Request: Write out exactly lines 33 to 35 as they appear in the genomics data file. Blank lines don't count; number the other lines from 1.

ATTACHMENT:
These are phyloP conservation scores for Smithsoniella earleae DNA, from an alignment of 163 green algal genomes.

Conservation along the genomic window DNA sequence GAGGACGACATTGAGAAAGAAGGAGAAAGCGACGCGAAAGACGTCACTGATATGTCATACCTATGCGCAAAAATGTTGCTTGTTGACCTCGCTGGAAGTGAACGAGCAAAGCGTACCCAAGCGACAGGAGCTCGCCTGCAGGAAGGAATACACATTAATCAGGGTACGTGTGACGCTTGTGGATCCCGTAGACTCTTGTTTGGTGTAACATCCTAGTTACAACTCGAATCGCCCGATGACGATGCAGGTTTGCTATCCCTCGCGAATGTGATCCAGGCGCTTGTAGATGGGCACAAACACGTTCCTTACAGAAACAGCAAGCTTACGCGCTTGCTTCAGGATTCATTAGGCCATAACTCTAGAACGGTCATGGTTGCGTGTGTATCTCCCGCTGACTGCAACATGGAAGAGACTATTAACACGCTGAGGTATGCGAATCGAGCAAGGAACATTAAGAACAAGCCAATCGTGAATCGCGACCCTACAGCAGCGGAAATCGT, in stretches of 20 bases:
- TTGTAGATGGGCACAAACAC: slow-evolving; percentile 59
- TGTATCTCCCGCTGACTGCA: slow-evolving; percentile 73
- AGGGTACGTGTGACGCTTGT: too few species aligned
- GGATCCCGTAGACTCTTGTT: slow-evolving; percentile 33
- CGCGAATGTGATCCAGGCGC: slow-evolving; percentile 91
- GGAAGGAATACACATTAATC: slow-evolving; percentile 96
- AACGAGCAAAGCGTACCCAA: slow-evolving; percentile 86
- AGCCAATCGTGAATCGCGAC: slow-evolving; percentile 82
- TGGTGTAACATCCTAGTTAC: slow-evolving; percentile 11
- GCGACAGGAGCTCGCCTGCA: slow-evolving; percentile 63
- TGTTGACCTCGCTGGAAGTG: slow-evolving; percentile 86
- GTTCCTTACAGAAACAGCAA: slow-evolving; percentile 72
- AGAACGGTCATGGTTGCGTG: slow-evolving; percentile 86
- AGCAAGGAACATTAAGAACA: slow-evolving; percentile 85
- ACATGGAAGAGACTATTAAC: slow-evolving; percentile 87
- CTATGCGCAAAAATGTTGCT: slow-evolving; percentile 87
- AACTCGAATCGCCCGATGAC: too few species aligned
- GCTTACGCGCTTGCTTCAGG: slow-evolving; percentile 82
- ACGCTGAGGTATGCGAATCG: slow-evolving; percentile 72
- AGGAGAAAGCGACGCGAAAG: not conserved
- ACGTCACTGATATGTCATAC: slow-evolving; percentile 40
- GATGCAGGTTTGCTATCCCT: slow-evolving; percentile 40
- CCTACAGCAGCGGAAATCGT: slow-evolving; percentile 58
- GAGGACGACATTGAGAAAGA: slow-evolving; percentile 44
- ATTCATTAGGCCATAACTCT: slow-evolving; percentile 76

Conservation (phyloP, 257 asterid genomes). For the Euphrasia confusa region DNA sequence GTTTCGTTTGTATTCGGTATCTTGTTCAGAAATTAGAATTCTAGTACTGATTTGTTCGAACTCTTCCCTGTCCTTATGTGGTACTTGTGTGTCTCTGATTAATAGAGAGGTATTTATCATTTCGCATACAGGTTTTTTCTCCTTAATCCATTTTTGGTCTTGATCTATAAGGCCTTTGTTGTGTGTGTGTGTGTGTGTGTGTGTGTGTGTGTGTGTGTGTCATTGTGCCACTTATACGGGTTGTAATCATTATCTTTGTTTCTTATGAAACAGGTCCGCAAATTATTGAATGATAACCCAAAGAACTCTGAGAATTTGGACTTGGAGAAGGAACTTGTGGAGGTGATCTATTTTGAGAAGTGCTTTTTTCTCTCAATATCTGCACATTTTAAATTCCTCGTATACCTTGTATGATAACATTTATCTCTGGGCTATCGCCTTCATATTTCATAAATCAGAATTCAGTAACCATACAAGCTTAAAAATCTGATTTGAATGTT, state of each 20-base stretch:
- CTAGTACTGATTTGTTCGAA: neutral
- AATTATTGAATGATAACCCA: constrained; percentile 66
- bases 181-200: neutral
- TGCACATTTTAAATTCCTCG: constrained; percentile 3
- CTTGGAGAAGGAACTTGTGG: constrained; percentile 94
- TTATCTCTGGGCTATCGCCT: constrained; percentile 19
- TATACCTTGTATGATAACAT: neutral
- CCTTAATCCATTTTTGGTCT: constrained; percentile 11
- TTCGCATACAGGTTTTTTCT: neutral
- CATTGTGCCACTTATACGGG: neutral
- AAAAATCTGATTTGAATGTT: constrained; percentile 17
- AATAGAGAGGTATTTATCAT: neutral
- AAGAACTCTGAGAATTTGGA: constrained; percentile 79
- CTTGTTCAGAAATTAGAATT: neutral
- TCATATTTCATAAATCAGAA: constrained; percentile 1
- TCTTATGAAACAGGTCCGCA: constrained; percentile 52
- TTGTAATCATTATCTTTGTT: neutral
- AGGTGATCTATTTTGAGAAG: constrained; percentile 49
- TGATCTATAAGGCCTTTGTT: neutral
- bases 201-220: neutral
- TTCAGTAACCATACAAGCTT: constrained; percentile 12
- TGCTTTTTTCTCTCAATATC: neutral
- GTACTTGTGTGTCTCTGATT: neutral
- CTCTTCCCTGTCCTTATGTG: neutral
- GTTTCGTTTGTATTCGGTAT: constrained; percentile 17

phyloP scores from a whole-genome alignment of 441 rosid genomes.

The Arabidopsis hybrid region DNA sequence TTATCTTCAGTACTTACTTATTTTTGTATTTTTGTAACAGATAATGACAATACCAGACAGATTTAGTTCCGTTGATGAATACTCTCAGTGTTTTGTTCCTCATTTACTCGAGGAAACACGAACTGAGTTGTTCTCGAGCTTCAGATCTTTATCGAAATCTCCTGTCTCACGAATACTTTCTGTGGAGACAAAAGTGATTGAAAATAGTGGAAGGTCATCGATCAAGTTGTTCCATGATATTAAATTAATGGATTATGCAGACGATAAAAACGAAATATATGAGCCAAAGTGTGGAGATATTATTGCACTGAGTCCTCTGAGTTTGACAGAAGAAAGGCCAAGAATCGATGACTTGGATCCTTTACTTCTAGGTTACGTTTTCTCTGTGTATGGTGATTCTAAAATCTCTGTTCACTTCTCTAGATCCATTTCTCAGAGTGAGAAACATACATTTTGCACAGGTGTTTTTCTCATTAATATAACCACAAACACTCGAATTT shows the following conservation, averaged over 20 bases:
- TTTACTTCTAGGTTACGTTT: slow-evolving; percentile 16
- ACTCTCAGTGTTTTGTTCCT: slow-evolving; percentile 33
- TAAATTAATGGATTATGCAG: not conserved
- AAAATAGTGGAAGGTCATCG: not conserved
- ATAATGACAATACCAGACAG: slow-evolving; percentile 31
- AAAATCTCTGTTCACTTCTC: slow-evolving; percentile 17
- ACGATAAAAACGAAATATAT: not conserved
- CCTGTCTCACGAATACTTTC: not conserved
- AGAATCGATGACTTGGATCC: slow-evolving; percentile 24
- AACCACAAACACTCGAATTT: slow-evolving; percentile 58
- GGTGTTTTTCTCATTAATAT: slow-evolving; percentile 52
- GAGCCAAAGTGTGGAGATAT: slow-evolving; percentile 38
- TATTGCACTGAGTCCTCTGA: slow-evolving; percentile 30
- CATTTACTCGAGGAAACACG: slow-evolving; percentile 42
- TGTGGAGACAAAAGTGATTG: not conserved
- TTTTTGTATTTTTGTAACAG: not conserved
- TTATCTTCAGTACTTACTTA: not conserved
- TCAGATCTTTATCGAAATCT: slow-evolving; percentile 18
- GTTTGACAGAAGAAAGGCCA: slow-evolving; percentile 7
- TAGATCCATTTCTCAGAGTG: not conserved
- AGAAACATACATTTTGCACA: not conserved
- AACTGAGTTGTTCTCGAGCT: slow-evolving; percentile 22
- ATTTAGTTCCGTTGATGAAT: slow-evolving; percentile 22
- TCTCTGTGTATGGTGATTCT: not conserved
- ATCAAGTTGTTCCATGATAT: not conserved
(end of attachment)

- CTTGGAGAAGGAACTTGTGG: constrained; percentile 94
- TTATCTCTGGGCTATCGCCT: constrained; percentile 19
- TATACCTTGTATGATAACAT: neutral